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Marla Ridenour on Sports

As Eric Steinbach retires, a flashback

By Marla Ridenour Published: August 22, 2012

As former Browns left guard Eric Steinbach announced his retirement from the Miami Dolphins today, here's a flashback from the past -- my story on the former Iowa guard from April 20, 2003 that previewed that year's NFL Draft.

The story details Steinbach's road to the NFL. Here it is:

There was a simple reason Eric Steinbach didn't want to play offensive line at Iowa.

He was concerned about what it would do to the size of his posterior.

Call it vanity if you will, but that's what the former tight end told his high school coach while he was being recruited and later when the Hawkeyes asked him three times to make the switch to guard.

Steinbach fought the change because he considered himself an athlete. As a prep defensive end who recorded 26 sacks as a senior, he helped lead Providence Catholic High School in Lockport, Ill., to a 50-game winning streak and three consecutive state titles.

"He said, 'I don't want to be an inside lineman because I don't want to get big and fat like some of those guys,' " Providence Coach Matt Senffner said last week. "He's in great shape, and he said, 'I don't want to get a big butt.' I told him, 'You never want to burn any bridges when you're being recruited.' "

Steinbach 's eventual move should reap big benefits Saturday, when he is expected to be a first-round choice in the NFL Draft. Should the 6-foot-6, 297-pounder, who might also be able to play tackle, land in the laps of the Cleveland Browns with the 21st overall pick, they might not be able to pass him up.

Steinbach has "no regrets about the move I've made," but he wasn't so enthusiastic at first. He was a redshirt freshman when Coach Hayden Fry decided to retire after 20 years at Iowa and was replaced by Kirk Ferentz, the former Browns and Ravens offensive line coach.

During that first season, which would end with a 1-10 mark, Ferentz and position coach Joe Philbin were desperate to find players to beef up the offensive front. Steinbach was a fourth-string tight end at the time.

"Back in those days, we were trying to make a first down, trying to gain a couple yards," recalled Philbin, hired after last season by the Green Bay Packers. "We first tried to move Eric in the spring of '99, but he wanted to be a tight end. In training camp in the summer of '99, he rejected the move again. But after the third week, we had an open date, and he finally said OK."

Steinbach said the chance to play was his primary motivation. He saw Bruce Nelson, a former walk-on tight end, make the switch and crack the lineup for the 1999 opener, beginning a stretch of 48 consecutive starts. Ferentz later did the same thing with tight end-turned-tackle Robert Gallery, a junior last season who joined Steinbach and Nelson as first-team All-Big Ten choices for the league co-champions.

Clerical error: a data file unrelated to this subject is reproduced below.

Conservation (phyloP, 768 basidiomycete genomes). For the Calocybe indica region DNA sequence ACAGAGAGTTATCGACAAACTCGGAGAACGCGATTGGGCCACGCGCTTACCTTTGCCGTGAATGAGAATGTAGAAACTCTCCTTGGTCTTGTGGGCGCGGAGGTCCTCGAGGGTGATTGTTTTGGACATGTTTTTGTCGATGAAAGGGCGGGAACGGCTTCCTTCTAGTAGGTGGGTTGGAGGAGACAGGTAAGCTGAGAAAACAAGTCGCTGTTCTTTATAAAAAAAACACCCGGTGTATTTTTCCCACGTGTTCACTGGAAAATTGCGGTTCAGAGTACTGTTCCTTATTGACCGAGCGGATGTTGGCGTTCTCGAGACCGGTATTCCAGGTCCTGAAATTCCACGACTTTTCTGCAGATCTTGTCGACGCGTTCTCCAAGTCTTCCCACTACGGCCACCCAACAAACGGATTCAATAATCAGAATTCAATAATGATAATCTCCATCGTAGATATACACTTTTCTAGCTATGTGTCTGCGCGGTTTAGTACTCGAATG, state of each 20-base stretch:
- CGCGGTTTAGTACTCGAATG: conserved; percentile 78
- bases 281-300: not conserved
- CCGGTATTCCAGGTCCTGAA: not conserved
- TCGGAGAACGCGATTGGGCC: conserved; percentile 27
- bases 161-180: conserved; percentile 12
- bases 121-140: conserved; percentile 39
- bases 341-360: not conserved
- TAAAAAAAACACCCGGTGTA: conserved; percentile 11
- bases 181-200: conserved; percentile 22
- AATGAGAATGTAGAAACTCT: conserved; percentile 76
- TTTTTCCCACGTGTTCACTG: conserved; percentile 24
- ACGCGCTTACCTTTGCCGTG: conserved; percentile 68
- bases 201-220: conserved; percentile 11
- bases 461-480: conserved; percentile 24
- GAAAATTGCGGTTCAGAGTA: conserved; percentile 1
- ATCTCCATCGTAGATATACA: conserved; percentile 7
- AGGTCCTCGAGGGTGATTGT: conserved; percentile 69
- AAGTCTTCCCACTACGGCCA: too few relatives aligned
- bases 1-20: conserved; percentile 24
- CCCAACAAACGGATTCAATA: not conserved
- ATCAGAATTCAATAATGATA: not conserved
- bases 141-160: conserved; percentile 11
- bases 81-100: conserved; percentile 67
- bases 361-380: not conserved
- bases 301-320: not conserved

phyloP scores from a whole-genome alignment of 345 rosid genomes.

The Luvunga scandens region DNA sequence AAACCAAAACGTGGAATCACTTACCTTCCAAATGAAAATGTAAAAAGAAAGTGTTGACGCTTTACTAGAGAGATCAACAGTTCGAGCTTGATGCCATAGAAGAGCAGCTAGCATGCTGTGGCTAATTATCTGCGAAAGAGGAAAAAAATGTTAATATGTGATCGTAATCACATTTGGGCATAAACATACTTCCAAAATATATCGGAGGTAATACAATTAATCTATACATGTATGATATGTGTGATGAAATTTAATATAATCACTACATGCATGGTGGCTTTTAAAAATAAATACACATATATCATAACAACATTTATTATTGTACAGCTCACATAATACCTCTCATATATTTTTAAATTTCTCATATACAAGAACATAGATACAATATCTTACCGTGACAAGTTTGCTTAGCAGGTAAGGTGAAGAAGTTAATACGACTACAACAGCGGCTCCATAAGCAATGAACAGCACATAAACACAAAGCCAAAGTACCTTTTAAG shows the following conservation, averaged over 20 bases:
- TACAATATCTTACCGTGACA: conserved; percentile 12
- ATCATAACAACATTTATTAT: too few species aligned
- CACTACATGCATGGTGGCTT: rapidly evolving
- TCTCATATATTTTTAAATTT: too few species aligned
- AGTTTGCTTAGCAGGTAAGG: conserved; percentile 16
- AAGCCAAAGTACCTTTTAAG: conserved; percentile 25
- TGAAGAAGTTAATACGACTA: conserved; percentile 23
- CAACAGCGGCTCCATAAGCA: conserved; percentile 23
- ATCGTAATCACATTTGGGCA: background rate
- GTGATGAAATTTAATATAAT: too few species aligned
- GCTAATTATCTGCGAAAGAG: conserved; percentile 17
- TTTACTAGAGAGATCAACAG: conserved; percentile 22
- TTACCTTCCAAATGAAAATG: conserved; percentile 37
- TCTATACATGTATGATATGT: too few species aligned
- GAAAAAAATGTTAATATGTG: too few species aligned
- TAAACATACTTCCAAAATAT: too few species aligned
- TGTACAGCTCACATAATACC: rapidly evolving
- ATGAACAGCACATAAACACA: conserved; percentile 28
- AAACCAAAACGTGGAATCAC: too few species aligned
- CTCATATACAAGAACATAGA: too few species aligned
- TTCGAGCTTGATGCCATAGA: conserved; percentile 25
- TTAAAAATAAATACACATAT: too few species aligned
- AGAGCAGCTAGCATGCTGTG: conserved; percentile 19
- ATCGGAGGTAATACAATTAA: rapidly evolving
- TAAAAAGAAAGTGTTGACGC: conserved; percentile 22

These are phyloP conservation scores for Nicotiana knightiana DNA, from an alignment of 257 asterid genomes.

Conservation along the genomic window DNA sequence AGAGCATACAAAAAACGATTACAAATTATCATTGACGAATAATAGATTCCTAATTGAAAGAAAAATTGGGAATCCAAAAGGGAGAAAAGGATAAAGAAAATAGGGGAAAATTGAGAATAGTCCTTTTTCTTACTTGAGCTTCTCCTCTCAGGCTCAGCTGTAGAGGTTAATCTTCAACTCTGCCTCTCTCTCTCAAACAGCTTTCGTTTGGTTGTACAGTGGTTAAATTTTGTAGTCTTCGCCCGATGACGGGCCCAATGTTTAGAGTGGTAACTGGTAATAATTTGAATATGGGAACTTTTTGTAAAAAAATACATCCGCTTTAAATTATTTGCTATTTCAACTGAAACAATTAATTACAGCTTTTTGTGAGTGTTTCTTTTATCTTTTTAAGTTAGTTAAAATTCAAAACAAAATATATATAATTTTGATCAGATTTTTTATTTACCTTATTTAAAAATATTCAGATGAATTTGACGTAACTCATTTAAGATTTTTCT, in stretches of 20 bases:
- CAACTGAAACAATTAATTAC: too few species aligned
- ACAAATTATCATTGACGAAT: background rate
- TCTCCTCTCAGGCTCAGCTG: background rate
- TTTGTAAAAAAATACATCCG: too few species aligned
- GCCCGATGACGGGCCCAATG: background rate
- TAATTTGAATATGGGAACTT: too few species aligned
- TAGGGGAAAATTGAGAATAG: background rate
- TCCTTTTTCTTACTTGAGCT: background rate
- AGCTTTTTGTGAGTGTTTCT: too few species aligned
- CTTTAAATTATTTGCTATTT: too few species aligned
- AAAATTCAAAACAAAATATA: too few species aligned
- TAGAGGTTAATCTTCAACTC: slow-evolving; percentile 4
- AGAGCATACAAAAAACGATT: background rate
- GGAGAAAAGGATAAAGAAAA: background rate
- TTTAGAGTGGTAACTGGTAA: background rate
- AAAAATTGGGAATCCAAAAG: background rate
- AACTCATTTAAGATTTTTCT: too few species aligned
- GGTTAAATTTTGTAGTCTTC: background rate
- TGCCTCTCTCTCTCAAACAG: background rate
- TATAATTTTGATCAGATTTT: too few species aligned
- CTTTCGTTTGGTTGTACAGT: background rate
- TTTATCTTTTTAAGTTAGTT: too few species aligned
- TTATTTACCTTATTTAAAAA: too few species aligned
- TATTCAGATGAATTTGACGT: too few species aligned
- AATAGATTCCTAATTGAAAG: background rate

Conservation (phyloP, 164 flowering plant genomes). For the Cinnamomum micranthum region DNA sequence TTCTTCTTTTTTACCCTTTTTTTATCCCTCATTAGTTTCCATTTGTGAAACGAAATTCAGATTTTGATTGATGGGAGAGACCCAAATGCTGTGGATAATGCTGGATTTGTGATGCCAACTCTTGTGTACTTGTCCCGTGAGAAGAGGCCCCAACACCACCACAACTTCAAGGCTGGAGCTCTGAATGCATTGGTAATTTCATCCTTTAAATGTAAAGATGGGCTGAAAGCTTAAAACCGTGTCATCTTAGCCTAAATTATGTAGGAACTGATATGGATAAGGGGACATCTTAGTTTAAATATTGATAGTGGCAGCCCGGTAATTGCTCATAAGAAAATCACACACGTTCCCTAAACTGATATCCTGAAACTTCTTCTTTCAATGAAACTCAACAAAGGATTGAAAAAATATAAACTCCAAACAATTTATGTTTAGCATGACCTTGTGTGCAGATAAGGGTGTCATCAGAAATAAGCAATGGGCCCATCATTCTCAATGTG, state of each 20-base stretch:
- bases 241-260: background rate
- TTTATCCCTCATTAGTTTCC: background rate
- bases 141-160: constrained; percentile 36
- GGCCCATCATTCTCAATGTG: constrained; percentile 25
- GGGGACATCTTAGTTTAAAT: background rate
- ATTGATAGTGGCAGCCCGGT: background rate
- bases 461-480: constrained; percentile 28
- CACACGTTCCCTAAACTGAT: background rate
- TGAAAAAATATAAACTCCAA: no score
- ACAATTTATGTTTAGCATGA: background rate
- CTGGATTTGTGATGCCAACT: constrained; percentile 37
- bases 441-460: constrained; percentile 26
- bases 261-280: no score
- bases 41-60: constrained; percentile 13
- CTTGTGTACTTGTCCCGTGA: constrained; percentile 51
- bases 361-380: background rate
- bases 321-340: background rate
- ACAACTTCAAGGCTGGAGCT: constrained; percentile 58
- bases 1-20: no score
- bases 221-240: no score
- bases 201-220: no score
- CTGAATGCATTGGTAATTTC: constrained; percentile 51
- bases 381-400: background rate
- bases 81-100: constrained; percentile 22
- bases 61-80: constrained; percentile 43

"I liked the whole idea of the stand-up tight end, and I thought it would be a good position for the NFL," Steinbach said in interviews at the league scouting combine. "But when our head coach got to Iowa, his whole thing was taking big tight ends and moving them to offensive line.

"In the fall of 1999, we had three senior tight ends in front of me. We had a lack of depth on the offensive line. He said, 'If you move, you're going right to the two-deep, and you have a chance to start.' "

That might not have been Steinbach 's last move. One of the most intriguing things about Steinbach is his potential to play tackle. The Big Ten offensive lineman of the year tried it at the Senior Bowl and showed scouts he has the feet and athleticism to handle the position.

"I think if I get a lot of practice and am coached the right way, that could be the position for me in the future," Steinbach said.

"I worked with him for about a half hour the day before he left for the Senior Bowl, and he looked good," Philbin said. "I've seen the Senior Bowl film, and he handled himself very well. He needs time to develop those techniques and skills. He has the capability to learn those skills and the physical ability to perform at tackle."

Senffner, his high school coach, was thrilled that Steinbach showcased his versatility at the Senior Bowl. "I think that was big for him, to see him at left tackle," Senffner said. "He's a natural left-hander, he can pick guys up off the edge. From what I heard, he was the quickest lineman at the combine."

Steinbach was impressive in Indianapolis, running the 40 in 4.93 seconds and showing a 36-inch vertical jump. One concern about Steinbach is injuries. A sprained knee in 2000 that required arthroscopic surgery cost him seven games, and he missed three in 2001 with a sprained ankle and a dislocated elbow.

But Philbin sees plenty of positives. "One thing most offensive-line people look for is a guy who can stay on his feet," Philbin said. "I've had people say, 'I watched him in three games, and I never saw him on the ground.' He's got some exceptional quickness. He can really move. And he's stronger than he looks. He looks kinda lanky and wiry."

Steinbach showed his quickness in his first college start. He was a 250-pound guard facing Ohio State defensive tackles Mike Collins and Ryan Pickett, a first-round draft pick of the St. Louis Rams in '01.

"I was a young pup getting thrown out there," Steinbach said. The coaches "expected to yank me out in the first quarter, but I played the whole game."

On Steinbach 's second snap, he pulled and flattened cornerback Nate Clements, now a starter for the Buffalo Bills. Philbin remembers telling Ferentz in his headset, "Coach, I think we've got ourselves a guard."



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